He wouldn't mind a bit of acknowledgment, though. Much like Jerry Dior, the graphic designer who created MLB's silhouetted batter logo back in 1968 but didn't receive formal credit for the design until 2009, Palminteri would like to become part of the official historical record (if only so he can back up his claim when skeptics hear his story and then say, "Yeah, sure"). He's contacted the Mets a few times over the years, but they've never responded.

"They may have thought I wanted residuals or monetary credit, which I don't," he says. "But it would be nice if there were some kind of recognition."

That seems unlikely unless we can determine the identity of the missing mystery artist, and whether he or she used Palminteri's drawings as a starting point. Time is of the essence, though -- not only because any living links to the story are now getting on in years, but also because next season will mark the 50th anniversary of Mr. Met's debut on that 1963 yearbook cover. What better birthday present for Mr. Met than to let him meet his maker (or makers, as the case might be)?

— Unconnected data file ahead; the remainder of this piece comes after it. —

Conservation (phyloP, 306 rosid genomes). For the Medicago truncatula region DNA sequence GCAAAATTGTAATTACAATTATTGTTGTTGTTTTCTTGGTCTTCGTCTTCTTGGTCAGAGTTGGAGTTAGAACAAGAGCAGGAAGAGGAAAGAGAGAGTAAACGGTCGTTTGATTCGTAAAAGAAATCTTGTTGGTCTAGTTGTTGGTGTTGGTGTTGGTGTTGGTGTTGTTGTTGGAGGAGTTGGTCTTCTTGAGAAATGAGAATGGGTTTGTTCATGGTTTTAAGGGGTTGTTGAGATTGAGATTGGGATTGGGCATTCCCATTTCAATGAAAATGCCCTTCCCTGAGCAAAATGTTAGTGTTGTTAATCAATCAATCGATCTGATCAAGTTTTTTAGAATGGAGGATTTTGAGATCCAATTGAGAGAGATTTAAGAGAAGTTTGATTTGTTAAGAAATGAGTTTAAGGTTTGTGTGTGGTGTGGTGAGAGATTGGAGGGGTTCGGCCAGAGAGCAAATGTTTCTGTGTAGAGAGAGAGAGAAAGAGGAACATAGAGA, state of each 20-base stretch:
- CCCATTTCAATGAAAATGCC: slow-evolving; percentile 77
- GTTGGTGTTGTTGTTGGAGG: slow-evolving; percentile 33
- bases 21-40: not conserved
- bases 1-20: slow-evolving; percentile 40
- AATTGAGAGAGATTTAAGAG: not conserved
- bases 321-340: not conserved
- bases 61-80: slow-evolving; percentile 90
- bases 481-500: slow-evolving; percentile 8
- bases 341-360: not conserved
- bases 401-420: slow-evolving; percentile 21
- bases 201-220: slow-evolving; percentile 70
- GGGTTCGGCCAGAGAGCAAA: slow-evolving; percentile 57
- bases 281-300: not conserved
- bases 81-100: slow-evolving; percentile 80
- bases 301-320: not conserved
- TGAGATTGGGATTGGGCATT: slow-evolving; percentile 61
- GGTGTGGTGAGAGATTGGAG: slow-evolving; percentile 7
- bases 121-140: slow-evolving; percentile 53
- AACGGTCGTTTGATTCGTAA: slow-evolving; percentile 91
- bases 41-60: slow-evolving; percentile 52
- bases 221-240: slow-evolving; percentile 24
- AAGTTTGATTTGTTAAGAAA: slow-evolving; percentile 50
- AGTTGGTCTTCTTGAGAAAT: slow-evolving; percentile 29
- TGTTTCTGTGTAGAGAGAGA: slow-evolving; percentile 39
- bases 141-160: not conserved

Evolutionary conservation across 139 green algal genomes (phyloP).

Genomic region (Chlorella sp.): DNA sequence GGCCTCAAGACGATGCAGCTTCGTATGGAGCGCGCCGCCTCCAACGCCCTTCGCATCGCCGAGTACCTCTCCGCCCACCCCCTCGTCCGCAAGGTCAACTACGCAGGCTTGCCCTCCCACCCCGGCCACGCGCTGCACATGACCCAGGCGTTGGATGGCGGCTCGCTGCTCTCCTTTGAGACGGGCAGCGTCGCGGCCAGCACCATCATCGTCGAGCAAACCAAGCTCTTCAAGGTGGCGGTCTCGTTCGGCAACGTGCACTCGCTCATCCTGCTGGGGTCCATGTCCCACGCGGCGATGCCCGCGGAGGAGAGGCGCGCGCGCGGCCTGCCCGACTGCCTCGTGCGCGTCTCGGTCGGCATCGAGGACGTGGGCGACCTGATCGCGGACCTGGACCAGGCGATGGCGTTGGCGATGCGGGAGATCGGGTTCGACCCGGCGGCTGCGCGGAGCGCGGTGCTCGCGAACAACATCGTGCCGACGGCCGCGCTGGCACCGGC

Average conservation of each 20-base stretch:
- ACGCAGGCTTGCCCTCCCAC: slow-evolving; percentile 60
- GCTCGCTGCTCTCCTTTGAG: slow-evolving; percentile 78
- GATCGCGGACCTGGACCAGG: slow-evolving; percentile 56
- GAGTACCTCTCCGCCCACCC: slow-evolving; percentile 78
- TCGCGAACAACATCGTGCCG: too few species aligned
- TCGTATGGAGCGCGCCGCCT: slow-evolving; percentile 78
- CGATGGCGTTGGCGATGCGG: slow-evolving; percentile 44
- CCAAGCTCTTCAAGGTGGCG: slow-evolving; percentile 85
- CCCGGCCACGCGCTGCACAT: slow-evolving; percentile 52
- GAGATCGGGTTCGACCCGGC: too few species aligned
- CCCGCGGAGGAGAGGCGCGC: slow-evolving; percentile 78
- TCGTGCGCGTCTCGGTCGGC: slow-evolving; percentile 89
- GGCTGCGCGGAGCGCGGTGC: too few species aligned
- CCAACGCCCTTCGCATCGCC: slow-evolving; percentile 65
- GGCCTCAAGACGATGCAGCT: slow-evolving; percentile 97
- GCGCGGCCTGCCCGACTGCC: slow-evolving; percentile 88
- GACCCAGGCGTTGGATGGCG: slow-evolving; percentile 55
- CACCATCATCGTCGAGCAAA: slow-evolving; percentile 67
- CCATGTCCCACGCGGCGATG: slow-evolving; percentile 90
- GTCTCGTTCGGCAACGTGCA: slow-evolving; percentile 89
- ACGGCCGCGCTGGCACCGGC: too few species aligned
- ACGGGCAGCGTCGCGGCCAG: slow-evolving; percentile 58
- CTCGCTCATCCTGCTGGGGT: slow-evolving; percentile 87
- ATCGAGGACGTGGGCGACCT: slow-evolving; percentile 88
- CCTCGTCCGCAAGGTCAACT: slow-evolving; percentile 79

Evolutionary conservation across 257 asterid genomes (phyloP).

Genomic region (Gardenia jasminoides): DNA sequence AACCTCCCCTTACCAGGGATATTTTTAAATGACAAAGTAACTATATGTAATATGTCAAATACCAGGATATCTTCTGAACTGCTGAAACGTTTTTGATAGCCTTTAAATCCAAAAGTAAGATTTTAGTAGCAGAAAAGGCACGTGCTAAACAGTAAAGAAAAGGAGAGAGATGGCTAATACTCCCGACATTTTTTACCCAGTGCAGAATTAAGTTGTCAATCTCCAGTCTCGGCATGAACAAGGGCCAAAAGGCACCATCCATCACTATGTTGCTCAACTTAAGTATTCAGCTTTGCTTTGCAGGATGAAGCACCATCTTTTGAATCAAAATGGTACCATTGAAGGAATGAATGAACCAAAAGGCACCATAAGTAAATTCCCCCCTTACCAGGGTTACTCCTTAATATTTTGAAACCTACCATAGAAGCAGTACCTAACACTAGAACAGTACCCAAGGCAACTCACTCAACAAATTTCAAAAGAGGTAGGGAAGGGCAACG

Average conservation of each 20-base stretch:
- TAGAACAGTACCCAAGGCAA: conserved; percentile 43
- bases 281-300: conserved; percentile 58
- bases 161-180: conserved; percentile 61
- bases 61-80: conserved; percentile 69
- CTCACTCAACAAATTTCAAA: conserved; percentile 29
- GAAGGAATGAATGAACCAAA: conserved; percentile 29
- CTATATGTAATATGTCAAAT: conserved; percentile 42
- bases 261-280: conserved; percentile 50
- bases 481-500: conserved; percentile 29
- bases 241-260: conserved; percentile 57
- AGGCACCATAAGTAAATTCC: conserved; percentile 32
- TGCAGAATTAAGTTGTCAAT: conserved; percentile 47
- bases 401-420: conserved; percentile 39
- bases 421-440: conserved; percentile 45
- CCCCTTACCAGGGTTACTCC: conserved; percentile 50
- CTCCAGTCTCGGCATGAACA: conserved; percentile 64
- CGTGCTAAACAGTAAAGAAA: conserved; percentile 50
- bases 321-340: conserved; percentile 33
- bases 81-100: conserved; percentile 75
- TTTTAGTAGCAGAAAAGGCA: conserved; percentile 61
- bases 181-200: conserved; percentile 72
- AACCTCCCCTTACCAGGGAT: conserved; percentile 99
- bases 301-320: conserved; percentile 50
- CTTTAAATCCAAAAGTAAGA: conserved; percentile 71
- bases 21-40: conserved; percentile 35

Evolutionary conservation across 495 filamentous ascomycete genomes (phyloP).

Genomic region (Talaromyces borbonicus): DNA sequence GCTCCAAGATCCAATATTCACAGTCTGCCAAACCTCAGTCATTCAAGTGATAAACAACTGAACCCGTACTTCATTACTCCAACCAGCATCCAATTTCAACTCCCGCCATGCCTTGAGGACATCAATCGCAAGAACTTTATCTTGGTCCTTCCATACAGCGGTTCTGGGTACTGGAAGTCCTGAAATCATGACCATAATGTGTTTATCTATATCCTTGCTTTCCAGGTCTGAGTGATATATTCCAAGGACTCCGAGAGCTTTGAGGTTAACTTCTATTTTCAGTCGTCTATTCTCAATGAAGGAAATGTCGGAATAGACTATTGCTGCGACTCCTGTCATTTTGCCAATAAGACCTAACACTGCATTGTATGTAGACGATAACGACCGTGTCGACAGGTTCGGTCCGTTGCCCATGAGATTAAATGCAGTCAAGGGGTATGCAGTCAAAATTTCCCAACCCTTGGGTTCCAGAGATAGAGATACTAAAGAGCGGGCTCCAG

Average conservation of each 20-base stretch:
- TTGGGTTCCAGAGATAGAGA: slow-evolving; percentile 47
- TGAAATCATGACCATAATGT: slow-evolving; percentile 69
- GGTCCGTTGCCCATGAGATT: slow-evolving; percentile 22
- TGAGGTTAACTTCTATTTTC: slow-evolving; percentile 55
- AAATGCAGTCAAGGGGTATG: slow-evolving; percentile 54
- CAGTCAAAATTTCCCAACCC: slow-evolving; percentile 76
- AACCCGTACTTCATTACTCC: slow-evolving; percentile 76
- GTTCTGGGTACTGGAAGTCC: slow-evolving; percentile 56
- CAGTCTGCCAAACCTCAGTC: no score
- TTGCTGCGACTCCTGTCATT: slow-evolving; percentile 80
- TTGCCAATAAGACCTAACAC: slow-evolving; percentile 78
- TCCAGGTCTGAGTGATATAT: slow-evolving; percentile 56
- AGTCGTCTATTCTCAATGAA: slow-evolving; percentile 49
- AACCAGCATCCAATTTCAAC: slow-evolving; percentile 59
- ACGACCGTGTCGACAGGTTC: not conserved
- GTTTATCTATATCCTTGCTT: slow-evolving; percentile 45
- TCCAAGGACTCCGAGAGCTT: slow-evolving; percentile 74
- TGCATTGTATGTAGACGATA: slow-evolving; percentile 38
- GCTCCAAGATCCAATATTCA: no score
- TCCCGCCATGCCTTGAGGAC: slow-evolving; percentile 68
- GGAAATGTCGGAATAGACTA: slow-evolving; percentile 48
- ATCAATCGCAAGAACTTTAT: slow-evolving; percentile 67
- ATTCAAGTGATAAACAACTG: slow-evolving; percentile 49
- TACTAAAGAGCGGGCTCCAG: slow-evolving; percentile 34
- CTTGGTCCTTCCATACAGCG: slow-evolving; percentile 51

Meanwhile, Palminteri has occasionally crossed paths with the live Mr. Met mascot. Whenever that happens, he has a simple message for the guy with the big head: "I tell him he's my offspring."

Paul Lukas encourages all Mets fans to share this article via social media, so we can finally get to the bottom of this mystery. If you liked this column, you'll probably like his daily Uni Watch website, plus you can follow him on Twitter and Facebook. Want to learn about his Uni Watch Membership Program, be added to his mailing list so you'll always know when a new column has been posted, or just ask him a question? Contact him here.